Black Hole Materialism
Christopher Neil Gamble University of Washington
Thomas Nail University of Denver
Abstract: The Euro-Western tradition has long considered matter to be essentially non-relational, passive and mechanical. Matter, that is, is thought to consist of elementary particles that remain internally unchanged while moving inside of, or against, an equally unchanging or fixed background of space, time, or both. Consequently, matter’s behavior has been seen as obeying—either fully or probabilistically—preexisting and invariant natural laws.
In our paper, we first take a brief tour through three major traditions of Western materialism in order to demonstrate how this basic picture has remained remarkably stable up to the present. We then argue that recent physics research and quantum gravity theorizing about black holes provide an unprecedented opportunity to revolutionize our understanding of matter by understanding it as inherently relational, indeterminate, and generative. Our aim in doing so is to show that black hole physics has enormous interdisciplinary consequences for the history, philosophy, and science of materialists.
I. The History of Materialism
Classical Mechanics. The first major Euro-Western tradition of materialism was Greek atomism. As is well known, Leucippus, Democritus, and Epicurus all taught that all things—from the biggest stars to the smallest insects or speck of dirt—are formed by the collisions, compositions, and decompositions of tiny, discrete, and indivisible “atoms” careening perpetually through a vast spatial void. Eternal and unchanging, the atoms’ only differentiating attributes were their varying shapes and sizes, which enabled them to join together into countless combinations that resulted in the full scope and diversity of the perceptible world at large. For Leucippus and Democritus, these fundamental particles moved only along unique predetermined trajectories, whereas in Epicurus they occasionally swerved spontaneously onto others. In finding reality to have a fundamentally closed, immutable nature, however, both accounts nevertheless maintained the very same mechanistic conception of matter and its relationship to void or space.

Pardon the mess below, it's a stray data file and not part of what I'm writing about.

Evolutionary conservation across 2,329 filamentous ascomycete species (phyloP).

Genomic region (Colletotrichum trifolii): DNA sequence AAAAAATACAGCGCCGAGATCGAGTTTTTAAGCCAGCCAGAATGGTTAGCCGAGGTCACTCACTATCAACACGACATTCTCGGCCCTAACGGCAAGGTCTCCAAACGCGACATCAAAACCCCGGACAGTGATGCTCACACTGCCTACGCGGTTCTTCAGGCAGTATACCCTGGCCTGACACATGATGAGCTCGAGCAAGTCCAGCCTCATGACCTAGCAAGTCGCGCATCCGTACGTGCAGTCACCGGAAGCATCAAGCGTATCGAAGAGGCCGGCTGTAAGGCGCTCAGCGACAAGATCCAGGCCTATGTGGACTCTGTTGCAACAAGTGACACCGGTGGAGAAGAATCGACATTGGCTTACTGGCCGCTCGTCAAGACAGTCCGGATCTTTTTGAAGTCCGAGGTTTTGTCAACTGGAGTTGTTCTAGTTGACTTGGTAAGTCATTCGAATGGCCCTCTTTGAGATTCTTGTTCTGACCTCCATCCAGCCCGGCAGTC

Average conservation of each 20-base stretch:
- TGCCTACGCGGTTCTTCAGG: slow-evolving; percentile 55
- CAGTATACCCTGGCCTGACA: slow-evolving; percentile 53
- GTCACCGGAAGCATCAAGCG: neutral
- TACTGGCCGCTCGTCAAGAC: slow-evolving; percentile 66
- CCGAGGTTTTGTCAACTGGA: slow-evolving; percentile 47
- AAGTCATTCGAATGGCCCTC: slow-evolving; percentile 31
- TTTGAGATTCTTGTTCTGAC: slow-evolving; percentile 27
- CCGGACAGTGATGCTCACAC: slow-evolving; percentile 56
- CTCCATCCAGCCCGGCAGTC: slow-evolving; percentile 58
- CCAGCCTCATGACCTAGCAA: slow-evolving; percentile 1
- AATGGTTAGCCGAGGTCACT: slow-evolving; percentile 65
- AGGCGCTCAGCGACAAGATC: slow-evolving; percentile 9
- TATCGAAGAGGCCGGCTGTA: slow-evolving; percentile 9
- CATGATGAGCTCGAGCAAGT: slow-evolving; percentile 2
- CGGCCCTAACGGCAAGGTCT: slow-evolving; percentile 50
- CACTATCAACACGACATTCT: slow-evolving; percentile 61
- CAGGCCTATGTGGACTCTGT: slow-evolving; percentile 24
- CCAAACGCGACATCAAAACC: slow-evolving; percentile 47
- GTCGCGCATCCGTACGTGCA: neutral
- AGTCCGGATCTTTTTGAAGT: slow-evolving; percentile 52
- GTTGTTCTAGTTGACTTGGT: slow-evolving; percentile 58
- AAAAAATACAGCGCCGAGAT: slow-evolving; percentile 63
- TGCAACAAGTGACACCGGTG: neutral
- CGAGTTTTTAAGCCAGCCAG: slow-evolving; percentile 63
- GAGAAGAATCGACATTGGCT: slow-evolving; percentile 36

For the atoms, that immutability results in a rather profound irony. Ostensibly, those constituent elements produce all of perceptible reality. Nevertheless, the full range of possible atomic compounds—and hence, of resulting sensible objects—preexists any compound’s realization and so remains just as eternally fixed and unchanging as the atoms own pre-given shapes and sizes. Certain combinations invariably result in lead, for example, whereas others result just as invariably in iron. Accordingly, then, whether they were capable of swerving or not, the atoms exerted zero creative agency over the character of their own productions. Instead, they remained essentially non-generative, non-relational vessels that “create” merely by passively realizing preexisting possibilities.
A similar situation obtains in relation to the immutable (non-)nature of what the atomists called “void.” An infinite background emptiness that persists to a greater or lesser extent in (or as) the space between atoms, void also in fact plays an integral role in constituting the sensible world. For example, in explaining lead’s relatively greater density than iron, Democritus argued that the atoms of the former fit more closely together, and thus permit less void between them, than do those of the latter. As this example illustrates, both metals reliably possess their respective defining properties only on condition that void (a) lacks any positive characteristics of its own (which could differentially interact with the atoms) and (b) remains utterly unaffected by the movements and combinations of the atoms that occur in or through it.